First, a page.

Dispute land put up for sale
A DEVELOPMENT site which was at the centre of a High Court planning dispute has been put up for sale at £525k.
The old Coed Parc Library site in Park Street, Bridgend, which includes a Grade II listed main house was sold by Bridgend County Borough Council to Wales and West Housing Association ( WWHA) in 2012.
The site received planning permission in December 2017 for 15 homes after Wales & West’s commercial subsidiary, Castell Homes, applied for consent.
But over the last year the site has been embroiled in a dispute brought by residents living next door.
Last month one resident, Alistair Nelson, took the matter to Cardiff High Court asking a judge for a judicial review to be held into the decision-making process undertaken by BCBC.
Dr Nelson accused BCBC of breaking its planning rules as the two applications associated with the site never went before the local authority’s develop- ment control committee despite numerous objections from residents living nearby in Walters Street.
He also alleged collusion between planning officers and the developer over the listed building consent, and warned the integrity of the planning system in Wales was undermined with the Welsh Ministers “failing to revoke an unlawful decision by BCBC”.
The old Coed Parc Library site involved two planning applications: one for listed building consent to convert the old building into two homes and one for the entire 15 home development.
Using their powers of delegated authority, BCBC officers refused the full application and approved the listed building consent in August 2017.
But in doing so, residents claimed the local authority “ignored” a petition signed by 26 people against the plans as well as objection letters and the views of two local county councillors and the town council.
Residents say due to the number of objections the application should have gone before the council’s development control committee rather than being decided by planning officers under delegated authority. They argue the refusal for the full application was based on a “weak argument” which, together with the listed building consent, paved the way for a planning inspector to easily overturn the council’s decision and permit the entire development as soon as Castell Homes appealed.
Earlier this year residents turned to the Welsh Ministers, via cabinet secretary for planning Lesley Griffiths, to ask them to revoke the listed building consent, saying it was “illegally” approved by delegated authority.
But ministers refused saying the claim was “fundamentally misconceived”.
This led to the judicial review request by Dr Nelson who said the Welsh Ministers “failed” to deal with the breach in regulations.
However, the judge, Mrs Justice Andrews, refused the request despite saying there was a “nasty smell” about part of the process involving the listed building consent.
She said the listed building consent was anticipated by the developer to be something that would give him “a helping hand” when it came to the planning permission but ruled that while the consent “might be an important and significant piece of background information” when dealing with a planning appeal it “did not directly impact” on the issues raised.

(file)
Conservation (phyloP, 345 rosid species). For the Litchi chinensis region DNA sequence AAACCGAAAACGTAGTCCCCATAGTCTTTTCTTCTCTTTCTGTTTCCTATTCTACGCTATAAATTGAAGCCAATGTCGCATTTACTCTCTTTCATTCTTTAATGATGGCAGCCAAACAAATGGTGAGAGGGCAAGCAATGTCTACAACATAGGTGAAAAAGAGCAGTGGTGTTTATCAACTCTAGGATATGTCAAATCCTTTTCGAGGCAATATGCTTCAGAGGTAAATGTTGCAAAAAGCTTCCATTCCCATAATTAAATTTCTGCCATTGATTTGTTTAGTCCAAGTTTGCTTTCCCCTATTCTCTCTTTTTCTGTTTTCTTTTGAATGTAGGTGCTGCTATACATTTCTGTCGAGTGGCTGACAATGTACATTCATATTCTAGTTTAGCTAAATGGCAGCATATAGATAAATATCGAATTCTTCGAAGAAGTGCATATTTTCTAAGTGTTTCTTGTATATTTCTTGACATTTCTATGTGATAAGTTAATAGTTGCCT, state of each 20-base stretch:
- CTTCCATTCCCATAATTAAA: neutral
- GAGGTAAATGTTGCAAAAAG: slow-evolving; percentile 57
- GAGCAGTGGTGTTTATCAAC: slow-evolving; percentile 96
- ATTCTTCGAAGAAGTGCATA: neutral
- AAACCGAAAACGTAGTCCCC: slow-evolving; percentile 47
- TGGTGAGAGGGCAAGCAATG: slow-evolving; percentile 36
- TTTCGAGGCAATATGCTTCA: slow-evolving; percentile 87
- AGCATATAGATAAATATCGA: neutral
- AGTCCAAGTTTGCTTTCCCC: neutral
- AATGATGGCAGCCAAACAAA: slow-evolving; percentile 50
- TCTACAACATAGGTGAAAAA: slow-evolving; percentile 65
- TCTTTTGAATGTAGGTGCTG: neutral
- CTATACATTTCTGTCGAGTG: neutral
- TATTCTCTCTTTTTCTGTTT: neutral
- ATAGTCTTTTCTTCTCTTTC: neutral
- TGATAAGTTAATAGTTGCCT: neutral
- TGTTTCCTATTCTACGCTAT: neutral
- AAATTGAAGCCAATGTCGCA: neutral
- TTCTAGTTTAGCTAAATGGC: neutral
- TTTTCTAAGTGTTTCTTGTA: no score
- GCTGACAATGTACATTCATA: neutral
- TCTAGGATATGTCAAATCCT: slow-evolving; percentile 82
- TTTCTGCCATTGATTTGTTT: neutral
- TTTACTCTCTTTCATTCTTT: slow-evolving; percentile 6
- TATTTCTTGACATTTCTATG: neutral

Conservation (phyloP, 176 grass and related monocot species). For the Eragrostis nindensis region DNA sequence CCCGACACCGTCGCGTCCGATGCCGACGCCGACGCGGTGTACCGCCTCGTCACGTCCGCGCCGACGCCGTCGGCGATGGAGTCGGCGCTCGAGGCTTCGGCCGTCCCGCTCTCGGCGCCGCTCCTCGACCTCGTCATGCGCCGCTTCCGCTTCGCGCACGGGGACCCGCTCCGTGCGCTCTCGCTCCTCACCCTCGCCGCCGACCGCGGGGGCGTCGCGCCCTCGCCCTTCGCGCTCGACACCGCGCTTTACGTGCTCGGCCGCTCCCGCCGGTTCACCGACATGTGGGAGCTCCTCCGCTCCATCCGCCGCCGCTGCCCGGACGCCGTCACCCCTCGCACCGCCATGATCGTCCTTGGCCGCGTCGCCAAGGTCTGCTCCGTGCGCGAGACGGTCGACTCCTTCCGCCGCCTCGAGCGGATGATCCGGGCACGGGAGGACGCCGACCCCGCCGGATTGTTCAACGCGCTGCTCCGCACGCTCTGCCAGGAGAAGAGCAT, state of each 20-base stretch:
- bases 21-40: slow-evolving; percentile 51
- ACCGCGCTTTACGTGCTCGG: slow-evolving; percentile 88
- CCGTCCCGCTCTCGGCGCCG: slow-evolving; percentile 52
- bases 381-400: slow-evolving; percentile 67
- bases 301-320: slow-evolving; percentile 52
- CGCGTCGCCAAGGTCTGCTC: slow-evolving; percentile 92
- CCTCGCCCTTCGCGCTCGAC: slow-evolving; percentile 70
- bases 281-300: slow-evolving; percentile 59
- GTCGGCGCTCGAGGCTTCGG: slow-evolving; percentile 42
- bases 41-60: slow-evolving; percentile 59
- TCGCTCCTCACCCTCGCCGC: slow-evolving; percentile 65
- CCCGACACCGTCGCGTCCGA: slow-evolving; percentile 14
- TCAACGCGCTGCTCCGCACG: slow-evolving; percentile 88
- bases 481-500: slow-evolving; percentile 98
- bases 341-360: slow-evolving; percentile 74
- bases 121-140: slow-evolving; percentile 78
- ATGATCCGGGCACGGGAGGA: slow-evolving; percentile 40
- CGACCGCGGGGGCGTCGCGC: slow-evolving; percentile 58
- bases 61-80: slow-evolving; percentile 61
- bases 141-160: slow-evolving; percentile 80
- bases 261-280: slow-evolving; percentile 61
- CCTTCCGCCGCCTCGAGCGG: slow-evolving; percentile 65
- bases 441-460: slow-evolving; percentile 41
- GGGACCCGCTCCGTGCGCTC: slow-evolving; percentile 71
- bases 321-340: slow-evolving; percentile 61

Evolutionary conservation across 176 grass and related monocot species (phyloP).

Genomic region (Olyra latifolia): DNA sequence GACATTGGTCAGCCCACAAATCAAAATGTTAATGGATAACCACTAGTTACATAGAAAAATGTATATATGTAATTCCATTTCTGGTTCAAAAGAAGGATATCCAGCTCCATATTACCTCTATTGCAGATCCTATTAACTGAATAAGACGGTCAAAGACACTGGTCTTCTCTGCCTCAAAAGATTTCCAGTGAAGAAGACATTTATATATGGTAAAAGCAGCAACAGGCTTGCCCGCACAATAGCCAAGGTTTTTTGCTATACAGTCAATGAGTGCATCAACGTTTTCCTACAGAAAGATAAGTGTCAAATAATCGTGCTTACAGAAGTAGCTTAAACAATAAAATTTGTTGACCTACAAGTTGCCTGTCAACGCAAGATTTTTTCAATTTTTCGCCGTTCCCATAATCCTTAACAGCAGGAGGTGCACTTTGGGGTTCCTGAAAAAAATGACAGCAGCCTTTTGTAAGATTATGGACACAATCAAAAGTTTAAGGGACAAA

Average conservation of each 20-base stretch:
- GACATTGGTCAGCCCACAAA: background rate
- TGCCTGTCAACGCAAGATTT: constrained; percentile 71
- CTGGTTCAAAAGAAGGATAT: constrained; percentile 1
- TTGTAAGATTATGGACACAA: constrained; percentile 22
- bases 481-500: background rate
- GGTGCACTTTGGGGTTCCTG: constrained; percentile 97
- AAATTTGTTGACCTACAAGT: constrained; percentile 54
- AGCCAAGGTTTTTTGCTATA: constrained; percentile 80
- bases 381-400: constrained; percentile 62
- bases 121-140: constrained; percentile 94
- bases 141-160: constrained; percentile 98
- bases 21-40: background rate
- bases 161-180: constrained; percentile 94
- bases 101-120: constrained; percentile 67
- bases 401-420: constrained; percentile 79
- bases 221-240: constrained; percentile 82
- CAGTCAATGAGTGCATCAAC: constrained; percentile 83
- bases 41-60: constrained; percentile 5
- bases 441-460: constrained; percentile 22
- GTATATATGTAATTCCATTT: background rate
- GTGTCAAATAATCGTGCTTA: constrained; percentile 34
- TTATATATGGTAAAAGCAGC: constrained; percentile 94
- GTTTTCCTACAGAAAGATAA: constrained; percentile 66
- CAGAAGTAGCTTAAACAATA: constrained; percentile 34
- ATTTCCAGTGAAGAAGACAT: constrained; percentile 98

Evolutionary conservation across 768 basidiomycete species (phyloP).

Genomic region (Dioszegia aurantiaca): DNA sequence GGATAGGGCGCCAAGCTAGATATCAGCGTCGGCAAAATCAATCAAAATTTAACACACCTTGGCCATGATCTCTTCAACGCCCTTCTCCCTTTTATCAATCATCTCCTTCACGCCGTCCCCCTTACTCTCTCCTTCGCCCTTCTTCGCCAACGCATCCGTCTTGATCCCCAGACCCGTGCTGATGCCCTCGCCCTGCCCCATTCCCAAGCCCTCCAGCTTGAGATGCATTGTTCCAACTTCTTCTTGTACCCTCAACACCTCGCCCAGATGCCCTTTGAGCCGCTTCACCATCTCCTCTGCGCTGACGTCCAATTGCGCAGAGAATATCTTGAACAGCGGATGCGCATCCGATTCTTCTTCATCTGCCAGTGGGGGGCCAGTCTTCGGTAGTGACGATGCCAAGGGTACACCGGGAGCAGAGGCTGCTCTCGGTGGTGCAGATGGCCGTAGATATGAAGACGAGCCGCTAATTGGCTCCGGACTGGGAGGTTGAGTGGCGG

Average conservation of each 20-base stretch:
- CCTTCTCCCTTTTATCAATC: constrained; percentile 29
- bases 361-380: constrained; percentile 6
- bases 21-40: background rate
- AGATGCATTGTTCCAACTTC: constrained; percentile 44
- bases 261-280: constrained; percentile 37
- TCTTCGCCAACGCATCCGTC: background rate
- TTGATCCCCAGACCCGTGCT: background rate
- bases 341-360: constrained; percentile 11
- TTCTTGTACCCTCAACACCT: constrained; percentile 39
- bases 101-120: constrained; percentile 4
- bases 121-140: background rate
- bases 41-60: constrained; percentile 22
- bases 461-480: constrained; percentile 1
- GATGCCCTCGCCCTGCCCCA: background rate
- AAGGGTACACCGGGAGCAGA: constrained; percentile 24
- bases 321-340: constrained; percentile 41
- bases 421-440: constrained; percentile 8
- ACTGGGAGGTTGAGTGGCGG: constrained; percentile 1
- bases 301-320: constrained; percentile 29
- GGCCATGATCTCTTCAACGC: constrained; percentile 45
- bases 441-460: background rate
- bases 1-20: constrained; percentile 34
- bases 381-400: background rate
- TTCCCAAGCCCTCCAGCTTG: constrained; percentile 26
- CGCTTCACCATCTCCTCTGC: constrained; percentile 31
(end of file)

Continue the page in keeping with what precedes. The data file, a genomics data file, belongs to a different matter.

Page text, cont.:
She also pointed out that Welsh Government policy meant a revocation order could only address the merits of the decision under challenge rather than any “flouting of the planning rules”.
Pointing out “fundamental difficulties” with the judicial review request, Mrs Justice Andrews said the challenge should have involved the planning permission for the site which involved the decision on access rather than the listed building consent.
She said: “It is true that when one seeks listed building consent for a development, a design and access statement is required to be supplied, but the listed building consent, in a case such as this at least, does not impact on the grant of access. It was the planning permission that did that.
“The planning permission, having been initially refused, has nevertheless now been granted and that decision is unimpeachable.
“It remains a valid grant of planning permission, including the grant of access, and it is there irre- spective of the grievance of the neighbours.”
Residents say they have no issue with the development itself but object to the plans to access 10 of the new homes by extending their quiet cul-de-sac, Walters Road, onto the site.
They say the original entrance off Park Street – the A473 – which is being used for five homes should be used for all 15, highlighting road safety issues at the St Leonard’s Road/Park Street junction which would be used by vehicles accessing their homes via their cul-de-sac.
A Welsh Government spokesman said: “As a result of Mrs Justice Andrews’ refusal of the judicial review application, the Welsh Ministers’ decision of March 5, 2018 not to revoke listed building consent will stand.”
And a Bridgend Council spokesman said: “The Coed Parc application has been processed and dealt with in full compliance with all relevant planning rules and regulations, and is in line with national and local policy.”
The Old Coed Parc library site in Bridgend